Osteobiography: The History of the Body as Real Bottom-Line History

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John Robb
Sarah A. Inskip
Craig Cessford
Jenna Dittmar
Toomas Kivisild
Piers D. Mitchell
Bram Mulder
Tamsin C. O'Connell
Mary E. Price
Alice Rose
Christina Scheib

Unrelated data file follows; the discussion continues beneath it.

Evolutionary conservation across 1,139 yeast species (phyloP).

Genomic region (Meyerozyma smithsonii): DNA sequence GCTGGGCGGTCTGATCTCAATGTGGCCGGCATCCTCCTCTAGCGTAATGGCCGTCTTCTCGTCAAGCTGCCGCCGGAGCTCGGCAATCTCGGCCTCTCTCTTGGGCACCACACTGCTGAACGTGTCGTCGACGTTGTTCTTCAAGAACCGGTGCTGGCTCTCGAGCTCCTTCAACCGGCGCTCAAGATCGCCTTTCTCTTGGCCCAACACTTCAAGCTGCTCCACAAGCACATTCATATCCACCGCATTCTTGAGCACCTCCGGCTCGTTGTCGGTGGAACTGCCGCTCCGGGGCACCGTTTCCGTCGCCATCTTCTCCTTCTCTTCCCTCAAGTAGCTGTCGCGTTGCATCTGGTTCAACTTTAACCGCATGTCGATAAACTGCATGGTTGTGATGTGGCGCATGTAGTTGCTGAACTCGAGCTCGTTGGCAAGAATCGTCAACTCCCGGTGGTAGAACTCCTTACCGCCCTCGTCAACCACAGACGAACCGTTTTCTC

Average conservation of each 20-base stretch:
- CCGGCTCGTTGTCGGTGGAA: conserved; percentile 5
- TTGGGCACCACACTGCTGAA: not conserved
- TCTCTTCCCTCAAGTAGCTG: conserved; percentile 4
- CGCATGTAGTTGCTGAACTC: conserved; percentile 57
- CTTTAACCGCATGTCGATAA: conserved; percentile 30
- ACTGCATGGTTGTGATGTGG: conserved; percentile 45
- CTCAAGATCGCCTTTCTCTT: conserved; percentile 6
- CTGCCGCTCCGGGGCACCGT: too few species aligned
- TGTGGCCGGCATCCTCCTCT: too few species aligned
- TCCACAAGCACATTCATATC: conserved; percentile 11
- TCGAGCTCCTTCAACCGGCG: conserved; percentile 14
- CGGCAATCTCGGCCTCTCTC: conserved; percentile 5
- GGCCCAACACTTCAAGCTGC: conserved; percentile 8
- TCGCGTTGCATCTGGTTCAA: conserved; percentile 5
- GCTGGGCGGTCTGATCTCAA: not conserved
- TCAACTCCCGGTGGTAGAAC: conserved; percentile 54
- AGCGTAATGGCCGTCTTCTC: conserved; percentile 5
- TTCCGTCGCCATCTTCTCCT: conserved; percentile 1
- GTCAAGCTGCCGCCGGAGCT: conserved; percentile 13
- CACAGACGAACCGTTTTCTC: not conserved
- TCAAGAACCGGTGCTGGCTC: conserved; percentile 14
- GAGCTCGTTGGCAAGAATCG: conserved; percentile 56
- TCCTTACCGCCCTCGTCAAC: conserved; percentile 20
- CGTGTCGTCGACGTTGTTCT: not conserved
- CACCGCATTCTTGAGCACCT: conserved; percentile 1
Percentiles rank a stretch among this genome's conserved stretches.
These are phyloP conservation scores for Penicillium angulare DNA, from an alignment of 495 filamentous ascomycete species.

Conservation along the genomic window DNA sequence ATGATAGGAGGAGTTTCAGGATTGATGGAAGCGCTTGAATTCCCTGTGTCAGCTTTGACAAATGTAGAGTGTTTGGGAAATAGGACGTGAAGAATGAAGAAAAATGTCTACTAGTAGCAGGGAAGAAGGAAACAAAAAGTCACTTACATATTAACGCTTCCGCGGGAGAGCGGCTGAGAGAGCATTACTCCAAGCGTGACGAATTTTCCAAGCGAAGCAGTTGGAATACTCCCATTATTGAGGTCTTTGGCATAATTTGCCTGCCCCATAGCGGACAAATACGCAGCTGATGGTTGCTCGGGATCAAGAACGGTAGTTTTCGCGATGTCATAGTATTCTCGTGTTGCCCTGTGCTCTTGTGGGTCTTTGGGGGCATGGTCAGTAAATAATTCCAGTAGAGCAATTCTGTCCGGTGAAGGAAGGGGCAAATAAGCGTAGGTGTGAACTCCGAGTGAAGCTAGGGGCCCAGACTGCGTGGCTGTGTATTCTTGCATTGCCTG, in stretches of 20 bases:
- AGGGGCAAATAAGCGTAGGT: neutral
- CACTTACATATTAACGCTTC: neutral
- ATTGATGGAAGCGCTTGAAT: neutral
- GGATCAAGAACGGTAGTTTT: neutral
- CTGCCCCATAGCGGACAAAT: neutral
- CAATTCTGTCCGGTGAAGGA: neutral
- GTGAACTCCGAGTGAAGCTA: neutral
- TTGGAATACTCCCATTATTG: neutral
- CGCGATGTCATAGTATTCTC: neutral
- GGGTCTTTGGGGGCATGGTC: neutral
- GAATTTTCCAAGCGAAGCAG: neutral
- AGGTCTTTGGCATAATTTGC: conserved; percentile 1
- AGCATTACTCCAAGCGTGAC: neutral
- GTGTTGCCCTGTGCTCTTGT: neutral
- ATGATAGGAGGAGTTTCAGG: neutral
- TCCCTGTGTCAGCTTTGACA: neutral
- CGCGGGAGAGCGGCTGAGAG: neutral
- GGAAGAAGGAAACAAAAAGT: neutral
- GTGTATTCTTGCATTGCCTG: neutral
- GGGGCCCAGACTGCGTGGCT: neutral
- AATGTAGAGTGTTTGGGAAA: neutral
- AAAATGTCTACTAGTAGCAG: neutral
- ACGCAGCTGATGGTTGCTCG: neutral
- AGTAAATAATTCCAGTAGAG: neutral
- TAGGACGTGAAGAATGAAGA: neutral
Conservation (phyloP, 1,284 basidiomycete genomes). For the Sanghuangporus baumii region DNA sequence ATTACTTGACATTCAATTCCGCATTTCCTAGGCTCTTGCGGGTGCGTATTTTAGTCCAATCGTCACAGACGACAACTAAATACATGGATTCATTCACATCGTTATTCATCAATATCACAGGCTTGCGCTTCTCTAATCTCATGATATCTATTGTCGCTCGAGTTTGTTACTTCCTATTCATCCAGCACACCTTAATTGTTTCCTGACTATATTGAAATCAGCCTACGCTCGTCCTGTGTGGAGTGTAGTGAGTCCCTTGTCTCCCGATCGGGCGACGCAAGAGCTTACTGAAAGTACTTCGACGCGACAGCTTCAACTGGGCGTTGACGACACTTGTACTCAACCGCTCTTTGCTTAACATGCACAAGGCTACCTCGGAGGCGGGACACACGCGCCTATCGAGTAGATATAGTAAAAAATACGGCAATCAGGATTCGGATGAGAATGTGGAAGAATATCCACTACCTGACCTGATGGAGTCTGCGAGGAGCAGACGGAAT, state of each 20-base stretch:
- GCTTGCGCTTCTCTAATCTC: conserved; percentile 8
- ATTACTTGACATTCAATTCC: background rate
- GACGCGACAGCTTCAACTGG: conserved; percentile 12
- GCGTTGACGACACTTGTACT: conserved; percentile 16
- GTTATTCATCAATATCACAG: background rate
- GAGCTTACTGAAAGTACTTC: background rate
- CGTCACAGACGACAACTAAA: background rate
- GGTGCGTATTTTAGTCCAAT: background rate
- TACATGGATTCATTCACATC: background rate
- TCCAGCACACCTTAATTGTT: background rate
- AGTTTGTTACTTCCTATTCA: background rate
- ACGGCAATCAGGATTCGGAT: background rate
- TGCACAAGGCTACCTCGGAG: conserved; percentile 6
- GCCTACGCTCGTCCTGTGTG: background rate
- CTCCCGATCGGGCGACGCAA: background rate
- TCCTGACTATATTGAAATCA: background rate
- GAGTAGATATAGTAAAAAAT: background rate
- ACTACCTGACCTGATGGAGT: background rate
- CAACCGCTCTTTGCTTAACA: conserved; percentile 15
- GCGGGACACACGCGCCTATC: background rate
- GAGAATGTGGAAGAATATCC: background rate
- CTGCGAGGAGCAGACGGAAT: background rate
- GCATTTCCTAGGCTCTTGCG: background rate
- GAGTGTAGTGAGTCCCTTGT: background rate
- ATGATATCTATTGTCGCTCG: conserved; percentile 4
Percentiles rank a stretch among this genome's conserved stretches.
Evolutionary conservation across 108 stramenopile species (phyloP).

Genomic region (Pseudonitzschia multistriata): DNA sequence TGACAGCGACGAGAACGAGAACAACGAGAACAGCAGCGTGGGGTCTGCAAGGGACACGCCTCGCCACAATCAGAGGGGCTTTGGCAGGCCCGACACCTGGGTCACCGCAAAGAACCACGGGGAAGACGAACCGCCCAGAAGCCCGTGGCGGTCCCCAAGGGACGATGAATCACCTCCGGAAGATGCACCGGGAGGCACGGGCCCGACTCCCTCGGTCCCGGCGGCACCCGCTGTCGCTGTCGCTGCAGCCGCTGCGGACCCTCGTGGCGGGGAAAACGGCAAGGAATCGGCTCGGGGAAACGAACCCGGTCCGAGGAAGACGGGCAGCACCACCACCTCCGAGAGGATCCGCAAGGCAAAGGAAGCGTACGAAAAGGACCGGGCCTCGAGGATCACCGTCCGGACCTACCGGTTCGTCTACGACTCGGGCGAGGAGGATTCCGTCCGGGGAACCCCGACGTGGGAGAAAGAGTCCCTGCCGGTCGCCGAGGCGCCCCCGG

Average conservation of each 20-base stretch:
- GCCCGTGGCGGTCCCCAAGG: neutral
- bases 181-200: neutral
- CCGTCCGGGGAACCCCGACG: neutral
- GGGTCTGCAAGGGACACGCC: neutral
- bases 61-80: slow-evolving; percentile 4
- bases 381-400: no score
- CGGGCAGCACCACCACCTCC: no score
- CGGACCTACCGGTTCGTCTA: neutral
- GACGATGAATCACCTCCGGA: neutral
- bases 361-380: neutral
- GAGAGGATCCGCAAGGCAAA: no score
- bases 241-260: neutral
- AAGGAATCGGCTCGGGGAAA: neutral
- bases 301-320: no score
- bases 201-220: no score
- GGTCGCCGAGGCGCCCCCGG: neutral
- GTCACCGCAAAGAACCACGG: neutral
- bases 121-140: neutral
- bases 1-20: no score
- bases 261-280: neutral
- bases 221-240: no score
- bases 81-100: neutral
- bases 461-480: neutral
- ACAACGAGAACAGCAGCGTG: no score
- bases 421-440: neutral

What is osteobiography good for? The last generation of archaeologists fought to overcome the traditional assumption that archaeology is merely ancillary to history, a substitute to be used when written sources are defective; it is now widely acknowledged that material histories and textual histories tell equally valid and complementary stories about the past. Yet the traditional assumption hangs on implicitly in biography: osteobiography is used to fill the gaps in the textual record rather than as a primary source in its own right. In this article we compare the textual biographies and material biographies of two thirteenth-century townsfolk from medieval England—Robert Curteis, attested in legal records, and “Feature 958,” excavated archaeologically and studied osteobiographically. As the former shows, textual biographies of ordinary people mostly reveal a few traces of financial or legal transactions. Interpreting these traces, in fact, implicitly presumes a history of the body. Osteobiography reveals a different kind of history, the history of the body as a locus of appearance and social identity, work, health and experience. For all but a few textually rich individuals, osteobiography provides a fuller and more human biography. Moreover, textual visibility is deeply biased by class and gender; osteobiography offers particular promise for Marxist and feminist understandings of the past.

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